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I got the feedback of my first specification, one of the proofreader commented for clarification on one of the requirements (a concept hard to grasp i admit).

Can I add an explanation and a diagram in the requirement to help him?

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    What would make you think you can't?
    – Tiago Cardoso
    Commented Apr 1, 2022 at 9:09
  • You should be working in the requirements space instead of the solution space. You are dancing on the line of telling them what to build vs. explaining the need.
    – JohnFx
    Commented Apr 1, 2022 at 20:48
  • Visual aids can often be helpful, but there's a huge distinction between providing a visual aid for a requirement or specification and creating a UX/UI wireframe. Have you considered asking the proofreaders what they expect to get out of the diagram? More importantly, why are you two shuffling paper rather than talking about the requirement with one another?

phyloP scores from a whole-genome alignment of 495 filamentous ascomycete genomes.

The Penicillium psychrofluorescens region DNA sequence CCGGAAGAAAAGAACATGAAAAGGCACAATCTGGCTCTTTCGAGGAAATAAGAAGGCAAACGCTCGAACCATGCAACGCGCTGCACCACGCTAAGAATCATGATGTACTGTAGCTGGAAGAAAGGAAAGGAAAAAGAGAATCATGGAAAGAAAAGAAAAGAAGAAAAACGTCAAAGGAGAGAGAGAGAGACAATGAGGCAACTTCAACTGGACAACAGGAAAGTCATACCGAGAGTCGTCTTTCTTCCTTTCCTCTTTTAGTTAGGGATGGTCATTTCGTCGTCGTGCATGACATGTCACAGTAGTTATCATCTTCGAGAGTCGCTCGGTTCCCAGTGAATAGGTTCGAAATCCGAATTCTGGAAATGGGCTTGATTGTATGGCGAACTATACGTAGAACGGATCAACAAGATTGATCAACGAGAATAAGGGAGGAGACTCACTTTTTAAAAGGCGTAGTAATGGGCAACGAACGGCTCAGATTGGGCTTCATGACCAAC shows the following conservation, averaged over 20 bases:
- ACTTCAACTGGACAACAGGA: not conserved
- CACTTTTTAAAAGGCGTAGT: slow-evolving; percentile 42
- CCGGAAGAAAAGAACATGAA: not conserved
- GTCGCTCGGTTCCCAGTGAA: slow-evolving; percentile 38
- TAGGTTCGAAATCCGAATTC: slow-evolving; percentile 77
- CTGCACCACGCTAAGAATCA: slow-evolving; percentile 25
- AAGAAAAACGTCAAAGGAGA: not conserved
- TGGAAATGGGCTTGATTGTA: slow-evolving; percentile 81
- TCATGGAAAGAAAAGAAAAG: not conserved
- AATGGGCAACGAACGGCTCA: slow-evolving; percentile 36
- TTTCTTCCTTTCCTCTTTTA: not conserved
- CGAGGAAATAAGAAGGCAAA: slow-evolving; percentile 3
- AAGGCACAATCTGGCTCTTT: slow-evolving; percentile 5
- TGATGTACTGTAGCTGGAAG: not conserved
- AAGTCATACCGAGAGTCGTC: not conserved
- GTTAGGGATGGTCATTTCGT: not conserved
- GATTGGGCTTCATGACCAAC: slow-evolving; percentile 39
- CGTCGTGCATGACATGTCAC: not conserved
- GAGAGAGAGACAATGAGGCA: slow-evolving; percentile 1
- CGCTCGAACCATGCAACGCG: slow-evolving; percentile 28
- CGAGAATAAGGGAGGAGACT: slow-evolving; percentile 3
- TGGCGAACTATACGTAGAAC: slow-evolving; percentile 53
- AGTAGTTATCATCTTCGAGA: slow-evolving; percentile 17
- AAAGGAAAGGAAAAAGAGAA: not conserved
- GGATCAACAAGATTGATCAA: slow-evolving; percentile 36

– Todd A. Jacobs
    Commented Apr 3, 2022 at 21:44
  • We talked about the requirement and he wanted a visual aid explaining a concept introducing it. I'm paying attention to only explain the need and not the method.
    – user161458
    Commented Apr 4, 2022 at 8:47

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You can always use graphical models to help capture and analyze requirements. Using graphical models can not only be used to communicate the details of a single (or small number) of requirements, but help in the overall analysis and understanding of large sets of requirements for various stakeholders.

Although written in the context of software requirements, Joy Beatty and Anthony Chen's Visual Models for Software Requirements dives into nearly two dozen graphical and tabular models that can be used to support requirements engineering and how these models can be captured and traced to textual requirements. Different models have a different relevance and use to different stakeholders.

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